Biography of Ira Isom Irby
This Historical Biography was submitted by Sandy Kruse, September 21, 2002.
Spokesman-Review - Saturday August 20, 1938 By; Willa Lou Woods
'HAPPY DAYS! THEY WERE 65 YEARS AGO, ON CRAB CREEK, SAYS IRBY, IN
STATE 81 YEARS'
One of State’s Oldest Settlers, Now an Apple Grower, Born in Vancouver In "57"---Carried All Spokane's Mail On One Horse
Transportation and communication---yes, those have brought the biggest
change in the west, says Ira Isom Irby, who has had a ranch on Castlerock
Avenue since August 1908, and was born in Vancouver, Washington, June 21,
1857. His parents crossed the plains by ox team from Missouri in
1852, and his father was a member of the first state legislature under
Governor Isaac Stevens.
During the first 26 years of his life, everything which he and his associates used, except the food produced by them, had to be brought around Cape Horn or across the Isthmus of Panama to Portland.
Then it went by boat to the lower cascades of the Columbia at Bonneville. There was a small railroad to which the merchandise was transferred there. Than it was put on a boat again and staked to The Dalles, where a 12 mile railroad took it to Celilo Rapids. Then another boat took it to White Bluffs or up the Snake River to Lewiston.
From Lewiston, shipments were freighted to Idaho, Wyoming, and Montana districts by mule teams or wagons.
All the equipment for the first railroad in the state, which was built about 1875 from Walla Walla to Wallula, had to take this cumbersome route by sea and river.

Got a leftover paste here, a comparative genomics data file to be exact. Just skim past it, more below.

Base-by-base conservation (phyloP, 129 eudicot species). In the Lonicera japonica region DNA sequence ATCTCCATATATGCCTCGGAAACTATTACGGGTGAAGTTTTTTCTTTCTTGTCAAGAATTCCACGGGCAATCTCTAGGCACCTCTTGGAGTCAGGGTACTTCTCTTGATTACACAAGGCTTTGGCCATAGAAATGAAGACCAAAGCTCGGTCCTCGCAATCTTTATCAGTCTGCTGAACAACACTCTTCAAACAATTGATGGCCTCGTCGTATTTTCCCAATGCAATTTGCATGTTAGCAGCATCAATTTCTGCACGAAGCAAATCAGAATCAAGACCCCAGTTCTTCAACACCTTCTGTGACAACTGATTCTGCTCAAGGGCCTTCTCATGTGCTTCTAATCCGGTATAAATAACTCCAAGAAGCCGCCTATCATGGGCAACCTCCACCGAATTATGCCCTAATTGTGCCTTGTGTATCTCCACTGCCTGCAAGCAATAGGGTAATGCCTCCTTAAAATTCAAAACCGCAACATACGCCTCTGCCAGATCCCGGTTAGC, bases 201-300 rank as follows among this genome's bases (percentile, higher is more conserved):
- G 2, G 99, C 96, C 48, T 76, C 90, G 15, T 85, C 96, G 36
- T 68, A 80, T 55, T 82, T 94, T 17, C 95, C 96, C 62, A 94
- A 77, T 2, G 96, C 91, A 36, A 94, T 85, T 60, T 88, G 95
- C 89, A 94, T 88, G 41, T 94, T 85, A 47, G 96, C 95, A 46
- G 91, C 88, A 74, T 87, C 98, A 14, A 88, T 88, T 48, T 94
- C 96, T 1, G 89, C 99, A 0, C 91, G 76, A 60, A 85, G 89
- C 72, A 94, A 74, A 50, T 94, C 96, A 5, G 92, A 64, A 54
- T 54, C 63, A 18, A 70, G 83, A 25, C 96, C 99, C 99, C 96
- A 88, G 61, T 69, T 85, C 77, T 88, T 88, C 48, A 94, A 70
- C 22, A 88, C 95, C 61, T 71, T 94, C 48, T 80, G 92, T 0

In the winter of 1875 and 1877 Irby carried the mail from Rosalia to Spokane Bridge. On one Horse, he carried all the mail for everyone in Rock Creek, Spangle, Spokane, Spokane Bridge, and Ft. Colville, where the soldiers were stationed.
He made the trip to Spokane Bridge three times weekly. Once a week the Colville carrier met him to get the letters.
Little Mail Then
It intrigues the pioneer to think that he with his horse carried all the mail to Spokane, which now has 300 post office employees with a monthly payroll of $45,00. Irby's salary was $40 a month, with board and horses furnished. He used four horses on a trip.
When Irby was 11, his folks moved to Yakima. That was in 1868. At the time there wasn't any Yakima. Not even Old Yakima was started. There was one ferry across the Yakima River, and no bridges. To cross, the family ran the wagon wheels in and swam the horses. The country then was all sage brush and bunch grass, but that was good for the cattle business, in which the Irby family participated. Four yeas later when the Irby's and another family by the name of Mulligan made the 14 day trip to Spokane, they saw two white men on the whole trip. These two were living at White Bluffs.
The Irby family settled in Spangle, then called Old Pine Grove, which was west of Spokane. In 1875 the family moved to Crab Creek, but in 1877 the Nez Pierce Indians went on the war path. The few Crab Creek settlers hurried to Walla Walla. No white people were killed but the Irby home was robbed and some horses and cattle were stolen.
The next year in Oregon, the Bannac tribe became unruly and several white men were killed. The Indians started to cross the Columbia, but the boatloads of government troops arrived just then and the Indians fled.
Mrs. Irby A Pioneer